Not many models are lucky enough to launch a career directly from their personal Instagram profiles—fewer still also possess a law degree. But Montreal native Coco Baudelle has always been far from the usual.
“When I first got on Instagram, it was mostly to see what my friends were up to. It was a fun and light world and we didn’t really care about how we looked,” she says. For someone who wasn’t trying to look any certain way, she certainly turned the right heads—Glossier founder Emily Weiss stumbled upon her feed and, in short order, Coco was booking modeling gigs for the likes of Chanel, Calvin Klein, and every fashion publication from Vogue to Coveteur.
“Today, Instagram is big and so full of opportunities, but it also comes with some kind of social responsibility when you start having a following,” Coco continues. “In the past couple of years, incredibly outrageous things have happened and I felt that sharing my thoughts would incite others to also take action. I raised money for the ACLU and made phone calls to representatives and marched. We all have an amount of power individually, but it’s exponential and quite magical when everyone comes together.
"We all have an amount of power individually, but it’s exponential and quite magical when everyone comes together."
I try to use social media in the most positive way while being true to myself, but I also use it as a platform to speak up about things I have on my mind.”
That mind is her most valuable possession, the powerful tool that delivered Coco to her expanding success. Believe it or not, her law degree still comes in handy as she navigates not only her modeling career but also her acting and screenwriting projects.
“Law school gave me the confidence to truly take care of myself,” she says thoughtfully. “You study so many different kinds of laws and contracts—how to honor them, how to protect your client. All of these things I apply to myself. It’s a blessing of an armor when you’re a young woman moving to New York City.”
"If taking all the no’s for a yes down the line can be of service to others, I’ll do it. Because I think it makes other people feel seen through me.”
This passion for learning, and a special knack for creatively applying her learnings to her life, shines through everything Coco does. Wary to ever be boxed into one role, job, or identity, she continues to pursue all her various art projects with abandon.
“I was obsessed with science growing up. I remember the day my parents got a fax machine. We put it down on the floor, plugged it in and sent out a fax. We laid down on the floor on both sides of it, staring at the ceiling, and I begged my dad to explain how it worked,” she says with a sense of wonder still apparent on her face. "It was all 0s and 1s, and I didn’t understand it at all, but I found it really fascinating.”
Coco’s appreciation for both sides of the spectrum—the 1s and 0s of life—inform her choice to not only pursue acting but also the creation of the narratives via screenwriting. (She’s been working on writing a feature film for the past year and a half.)
“I find both [acting and screenwriting] really challenging, and I think that’s why I’m drawn to them,” she explains. “As an actor, I like to become my character’s conscience: question them constantly, have a real internal conversation. I don’t want to think about how I’m being perceived or how I look at all. I just want to be a good vessel for the story. Be true and loyal to the story, but also bring some depth and complexity through the characters. As a screenwriter, I want to give the characters an interesting world to live in so that the story can unfold organically. I want to create a world where the actors can let themselves be carried along the current and feel free to swim however they feel.”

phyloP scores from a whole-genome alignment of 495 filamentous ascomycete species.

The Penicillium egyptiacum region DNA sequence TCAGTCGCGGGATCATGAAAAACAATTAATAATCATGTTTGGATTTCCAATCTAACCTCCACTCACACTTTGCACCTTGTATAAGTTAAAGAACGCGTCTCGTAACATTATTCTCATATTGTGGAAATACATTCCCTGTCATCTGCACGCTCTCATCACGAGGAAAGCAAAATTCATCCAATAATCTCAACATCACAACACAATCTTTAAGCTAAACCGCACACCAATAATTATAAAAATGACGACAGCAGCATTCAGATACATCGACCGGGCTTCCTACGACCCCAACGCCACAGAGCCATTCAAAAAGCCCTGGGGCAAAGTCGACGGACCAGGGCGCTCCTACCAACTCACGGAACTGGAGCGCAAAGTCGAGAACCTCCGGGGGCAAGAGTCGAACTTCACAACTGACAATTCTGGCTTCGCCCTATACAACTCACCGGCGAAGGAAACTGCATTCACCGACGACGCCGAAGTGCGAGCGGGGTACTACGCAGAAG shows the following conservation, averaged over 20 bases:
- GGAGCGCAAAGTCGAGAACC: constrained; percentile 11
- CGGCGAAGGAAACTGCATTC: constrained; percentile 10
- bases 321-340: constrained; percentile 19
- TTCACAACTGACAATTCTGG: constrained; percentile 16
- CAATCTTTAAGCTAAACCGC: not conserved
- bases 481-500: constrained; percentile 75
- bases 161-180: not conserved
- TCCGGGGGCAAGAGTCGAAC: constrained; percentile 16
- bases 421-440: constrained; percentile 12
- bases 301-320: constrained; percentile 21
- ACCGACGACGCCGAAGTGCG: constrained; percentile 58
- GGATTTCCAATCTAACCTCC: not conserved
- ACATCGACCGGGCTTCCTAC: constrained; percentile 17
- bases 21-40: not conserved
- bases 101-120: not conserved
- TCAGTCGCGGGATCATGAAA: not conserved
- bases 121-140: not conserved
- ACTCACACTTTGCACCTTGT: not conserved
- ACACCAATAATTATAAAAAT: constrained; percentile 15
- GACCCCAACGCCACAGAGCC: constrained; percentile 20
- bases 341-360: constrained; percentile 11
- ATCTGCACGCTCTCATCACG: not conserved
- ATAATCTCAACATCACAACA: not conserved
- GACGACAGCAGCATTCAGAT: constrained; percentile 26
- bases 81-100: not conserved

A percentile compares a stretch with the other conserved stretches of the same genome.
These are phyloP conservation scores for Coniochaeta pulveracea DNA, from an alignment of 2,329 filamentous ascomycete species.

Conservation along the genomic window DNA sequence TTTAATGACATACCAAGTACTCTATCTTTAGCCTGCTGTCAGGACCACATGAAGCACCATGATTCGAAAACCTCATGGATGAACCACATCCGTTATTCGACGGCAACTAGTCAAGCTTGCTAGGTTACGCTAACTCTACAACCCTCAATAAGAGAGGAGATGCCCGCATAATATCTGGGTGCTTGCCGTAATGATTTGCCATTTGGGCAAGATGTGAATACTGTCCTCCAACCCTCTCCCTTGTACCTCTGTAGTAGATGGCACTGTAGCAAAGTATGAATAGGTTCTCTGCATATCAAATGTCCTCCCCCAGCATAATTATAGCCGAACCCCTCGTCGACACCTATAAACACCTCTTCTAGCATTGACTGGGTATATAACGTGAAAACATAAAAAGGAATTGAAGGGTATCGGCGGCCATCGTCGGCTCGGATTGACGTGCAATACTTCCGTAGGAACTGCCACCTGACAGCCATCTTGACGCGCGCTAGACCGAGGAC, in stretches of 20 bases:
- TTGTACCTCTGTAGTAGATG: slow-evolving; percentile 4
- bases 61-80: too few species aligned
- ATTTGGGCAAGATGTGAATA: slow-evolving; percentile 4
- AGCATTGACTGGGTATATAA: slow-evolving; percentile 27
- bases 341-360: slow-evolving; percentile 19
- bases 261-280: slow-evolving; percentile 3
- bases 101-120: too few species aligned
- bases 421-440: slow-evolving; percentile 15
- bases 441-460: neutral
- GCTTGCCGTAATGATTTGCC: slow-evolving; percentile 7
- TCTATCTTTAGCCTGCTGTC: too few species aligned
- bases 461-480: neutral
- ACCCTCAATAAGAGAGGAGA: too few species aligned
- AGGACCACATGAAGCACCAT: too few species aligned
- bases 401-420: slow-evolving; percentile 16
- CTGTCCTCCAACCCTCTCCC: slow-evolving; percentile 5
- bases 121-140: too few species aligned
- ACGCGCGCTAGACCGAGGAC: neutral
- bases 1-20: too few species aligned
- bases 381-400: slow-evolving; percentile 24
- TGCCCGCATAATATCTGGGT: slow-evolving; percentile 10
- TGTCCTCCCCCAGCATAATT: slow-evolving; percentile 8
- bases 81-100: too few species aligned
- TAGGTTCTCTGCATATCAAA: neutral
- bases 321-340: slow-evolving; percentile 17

She aims to use her social media presence to inspire other women who, like her, don’t necessarily fit into the mold prescribed by society at large.
“I think a lot of people on my social platforms relate to me, whether it’s from a body perspective or background or ethnicity. Working in fashion and beauty is not easy for girls who are 5’3” with a crooked tooth and an ambiguous ethnicity,” she says. “I’m both white and black, and not exactly symmetrical. I don’t really fit in any category in the industry, and people remind me of that all the time—but I think there is a lot of beauty in this unfamiliarity. If taking all the no’s for a yes down the line can be of service to others, I’ll do it. Because I think it makes other people feel seen through me.”
Although she’s historically an East Coast gal, Coco’s free spirit and openness speaks more to an LA sensitivity—as does her massive vintage collection, and her penchant for pairing it back to her favorite denim.
“I think almost any vintage top goes well with denim. I like to pair oddly shaped tops with tight denim. Your body is held differently, I like that feeling,” she describes. “A good old soft cardigan is probably my safe place. I also have a passion for dance bodysuits. When I was a teenager, I remember wanting a pair of J BRAND jeans so badly. It felt like a grown thing to wear. I wanted to feel like a woman.”
"When I was a teenager, I remember wanting a pair of J BRAND jeans so badly. It felt like a grown thing to wear. I wanted to feel like a woman.”